By 2018 many in Ireland believed that their nation had reached the end of history. The rapid, progressive shifts of the 2010s had seen a weary old Catholic country vote in gay marriage and abortion with the zeal of a convert; in 2018 the electorate celebrated the end to a medieval ban on blasphemy. Unlike supposedly reactionary Brexit Britain, Ireland could revel in a new role as a beacon of liberal values. It was as though “a new world had landed from outer space on top of an old one”, as Fintan O’Toole wrote in his 2021 history of modern Ireland, We Don’t Know Ourselves. The arc of the moral universe was long, but it bent towards justice.

The result of these referendums doesn’t indicate that the country has turned back to papism. It seems unlikely that Ireland voted to relinquish the values it fought hard to cultivate over the past decade. But they point to something arguably as troubling. The government misread the electorate. Some voters thought the proposals were too conservative, others were annoyed they were being bothered by such frivolous questions. The hunger for rapid liberalisation seems much shallower than the centre of power is willing to admit.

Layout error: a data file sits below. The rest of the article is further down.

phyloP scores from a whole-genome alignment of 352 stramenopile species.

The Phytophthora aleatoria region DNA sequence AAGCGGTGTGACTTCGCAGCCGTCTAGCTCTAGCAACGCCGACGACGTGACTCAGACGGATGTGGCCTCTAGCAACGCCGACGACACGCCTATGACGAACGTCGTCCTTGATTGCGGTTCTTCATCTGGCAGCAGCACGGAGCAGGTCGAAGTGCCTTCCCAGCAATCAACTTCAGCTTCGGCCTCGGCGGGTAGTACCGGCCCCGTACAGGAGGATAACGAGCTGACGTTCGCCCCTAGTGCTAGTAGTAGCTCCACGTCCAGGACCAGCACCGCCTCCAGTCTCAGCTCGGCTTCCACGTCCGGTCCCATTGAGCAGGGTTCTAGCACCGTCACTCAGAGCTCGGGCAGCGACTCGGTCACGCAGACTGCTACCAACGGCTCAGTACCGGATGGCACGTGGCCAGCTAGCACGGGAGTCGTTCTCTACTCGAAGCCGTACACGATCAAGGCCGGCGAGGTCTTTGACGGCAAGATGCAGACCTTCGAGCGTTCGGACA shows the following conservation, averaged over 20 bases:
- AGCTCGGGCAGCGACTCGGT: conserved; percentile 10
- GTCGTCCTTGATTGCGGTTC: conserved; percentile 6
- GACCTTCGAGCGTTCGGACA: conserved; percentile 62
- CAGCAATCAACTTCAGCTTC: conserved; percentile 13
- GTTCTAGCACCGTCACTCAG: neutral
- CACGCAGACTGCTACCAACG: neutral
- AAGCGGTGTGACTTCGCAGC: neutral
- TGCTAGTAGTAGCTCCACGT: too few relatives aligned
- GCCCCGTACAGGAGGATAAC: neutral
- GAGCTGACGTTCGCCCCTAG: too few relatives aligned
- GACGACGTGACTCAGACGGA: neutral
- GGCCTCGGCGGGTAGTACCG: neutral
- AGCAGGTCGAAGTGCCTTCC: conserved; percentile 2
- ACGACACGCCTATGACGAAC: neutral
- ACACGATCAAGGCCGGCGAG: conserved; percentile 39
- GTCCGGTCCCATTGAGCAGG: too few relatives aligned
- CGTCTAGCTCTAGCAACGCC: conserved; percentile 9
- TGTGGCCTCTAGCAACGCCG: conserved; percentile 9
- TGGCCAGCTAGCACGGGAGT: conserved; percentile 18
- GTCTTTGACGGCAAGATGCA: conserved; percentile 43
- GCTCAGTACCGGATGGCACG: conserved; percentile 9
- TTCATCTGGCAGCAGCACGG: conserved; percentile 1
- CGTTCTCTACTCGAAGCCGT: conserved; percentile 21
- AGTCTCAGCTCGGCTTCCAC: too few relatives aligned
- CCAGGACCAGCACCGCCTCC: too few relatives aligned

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The referendum results were an expression of general disenchantment with the system and evidence of a political establishment that no longer understands its own voters. This disconnect is the real story. It looks like a set-up straight from the populist model: socially deaf elites on one side and a truculent populace on the other.

The Dublin riots last November offered a similar example. According to the 2022 census, the number of those who live in Ireland but were born elsewhere now forms 20 per cent of the population. This demographic change was already a source of tension before erupting into complete chaos when a foreign-born man attacked school children with a knife. Central Dublin was beset by a mob and engulfed in flames. Years of head-in-the-sand immigration policy – under which Ireland’s population profoundly shifted without much more than passing comment from politicians – had turned the country into a tinderbox.